DOI: 10.1086/364569Save Citation »Export Citation »E-mail Citation »

                                            A short note on the nine manuscripts for On Stones, adding to the four listed in the new edition of Caley and Richards 1956.

                                            Find this resource:

                                            • Wilson, N. G. 1979. The manuscripts of Theophrastus. Scriptorium 16.1:96–102.

                                              Save Citation »Export Citation »E-mail Citation »

                                              Based on Richard’s work on Greek manuscripts in Paris (1958) Wilson’s list is the first more systematic gathering of data. It starts with, and goes beyond, the Leipzig edition of the Characters. He basically lists seventy-three manuscripts, a few papyri, and some translations. A further list for “Other Works contains fifty-nine manuscripts, two papyri, and translations in oriental languages.

                                              Find this resource:

                                              Commentaries

                                              A series of commentaries on the sources in Fortenbaugh, et al. 1992 (cited under Editions) is being published by E.J. Brill (twelve planned so far, of which eight have appeared). They provide useful exegesis and context to the sources published in 1992, and will be useful to advanced students and academics. In all volumes Dimitri Gutas is responsible for the comments on Arabic materials. As the list in this section shows, they were not published chronologically by their natural sequence, but if and when a scholar was available. Each volume focuses on a distinctive area according to ancient fields of study: biology (Sharples 1995), physics (Sharples 1998), metaphysics and religion, logic (Huby and Gutas 2007), psychology (Huby 1999), rhetoric (Fortenbaugh 2005), ethics (Fortenbaugh 2011), Discoveries and Beginnings (Fortenbaugh 2014), and doxography.

                                              • Fortenbaugh, W. W. 2005. Theophrastus of Eresus: Sources for his life, writings, thought and influence. Commentary. Vol. 8, Sources on rhetoric and poetics. Leiden, The Netherlands: Brill.

                                                Save Citation »Export Citation »E-mail Citation »

                                                Commentary on sources relating to Rhetoric and Poetics. With contributions on the Arabic material by Dimitri Gutas.

                                                Find this resource:

                                                • Fortenbaugh, W. W. 2014. Theophrastus of Eresus. Sources for his Life, Writings, Thought and Influence. Commentary. Vol. 9.2, Sources on Discoveries and Beginnings, Proverbs et al. (texts 727–741). Leiden, The Netherlands: Brill.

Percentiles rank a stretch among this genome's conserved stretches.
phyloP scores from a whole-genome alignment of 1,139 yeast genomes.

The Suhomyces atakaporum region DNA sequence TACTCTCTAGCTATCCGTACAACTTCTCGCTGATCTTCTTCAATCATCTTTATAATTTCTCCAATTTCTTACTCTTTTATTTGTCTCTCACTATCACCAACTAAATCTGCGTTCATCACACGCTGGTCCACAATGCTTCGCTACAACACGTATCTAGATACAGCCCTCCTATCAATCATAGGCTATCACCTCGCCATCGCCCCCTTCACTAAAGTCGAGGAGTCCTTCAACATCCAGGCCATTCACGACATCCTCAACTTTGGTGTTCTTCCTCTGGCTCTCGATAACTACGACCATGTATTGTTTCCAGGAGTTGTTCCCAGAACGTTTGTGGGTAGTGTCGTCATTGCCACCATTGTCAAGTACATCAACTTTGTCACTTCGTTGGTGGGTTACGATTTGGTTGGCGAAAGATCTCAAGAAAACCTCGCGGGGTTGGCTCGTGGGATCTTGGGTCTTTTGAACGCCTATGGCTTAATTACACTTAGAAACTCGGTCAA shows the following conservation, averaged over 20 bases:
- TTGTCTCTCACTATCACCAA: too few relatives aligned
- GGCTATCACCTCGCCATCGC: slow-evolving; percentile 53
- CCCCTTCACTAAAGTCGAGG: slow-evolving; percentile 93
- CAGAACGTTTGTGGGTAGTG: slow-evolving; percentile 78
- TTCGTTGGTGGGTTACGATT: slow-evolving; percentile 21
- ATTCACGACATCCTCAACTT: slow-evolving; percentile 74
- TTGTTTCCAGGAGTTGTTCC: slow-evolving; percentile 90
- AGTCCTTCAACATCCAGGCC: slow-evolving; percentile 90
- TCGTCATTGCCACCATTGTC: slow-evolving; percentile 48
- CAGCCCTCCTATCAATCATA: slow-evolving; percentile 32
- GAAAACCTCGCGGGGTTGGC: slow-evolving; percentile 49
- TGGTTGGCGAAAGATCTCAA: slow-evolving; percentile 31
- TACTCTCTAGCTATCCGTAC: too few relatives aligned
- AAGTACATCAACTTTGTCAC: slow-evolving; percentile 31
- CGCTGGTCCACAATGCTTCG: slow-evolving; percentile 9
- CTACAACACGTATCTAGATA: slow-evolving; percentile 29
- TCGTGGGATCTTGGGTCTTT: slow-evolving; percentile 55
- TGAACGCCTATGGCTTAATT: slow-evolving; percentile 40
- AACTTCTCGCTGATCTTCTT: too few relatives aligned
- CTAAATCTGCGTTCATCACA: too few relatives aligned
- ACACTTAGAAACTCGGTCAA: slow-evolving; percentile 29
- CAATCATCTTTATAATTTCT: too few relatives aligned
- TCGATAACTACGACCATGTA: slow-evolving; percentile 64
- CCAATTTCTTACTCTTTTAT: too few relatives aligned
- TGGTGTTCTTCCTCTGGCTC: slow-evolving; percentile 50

Save Citation »Export Citation »E-mail Citation »

                                                  Commentary on sources relating to a variety of topics under the broader headings Discoveries and Beginnings. Contributions on the Arabic material by Dimitri Gutas.

                                                  Find this resource:

                                                  • Fortenbaugh, W. W. 2011. Theophrastus of Eresus: Sources for his life, writings, thought and influence. Commentary. Vol. 6.1, Sources on ethics (texts 436–579). Leiden, The Netherlands: Brill.

                                                    Save Citation »Export Citation »E-mail Citation »

                                                    Commentary on the sources relating to ethics. With contributions on the Arabic material by D. Gutas.

                                                    Find this resource:

                                                    • Huby, P. M. 1999. Theophrastus of Eresus: Sources for his life, writings, thought and influence. Commentary. Vol. 4, Sources on psychology (texts 265–327). Leiden, The Netherlands: Brill.

                                                      Save Citation »Export Citation »E-mail Citation »

                                                      Commentary on the sources related to psychology, which include ideas on self-motion. With contributions on the Arabic material by D. Gutas.

                                                      Find this resource:

                                                      • Huby, P. M., and D. Gutas. 2007. Theophrastus of Eresus: Sources for his life, writings, thought and influence. Commentary. Vol. 2, Logic (texts 68–136). Leiden, The Netherlands: Brill.

                                                        Save Citation »Export Citation »E-mail Citation »

                                                        Commentary on the sources for logic.

                                                        Find this resource: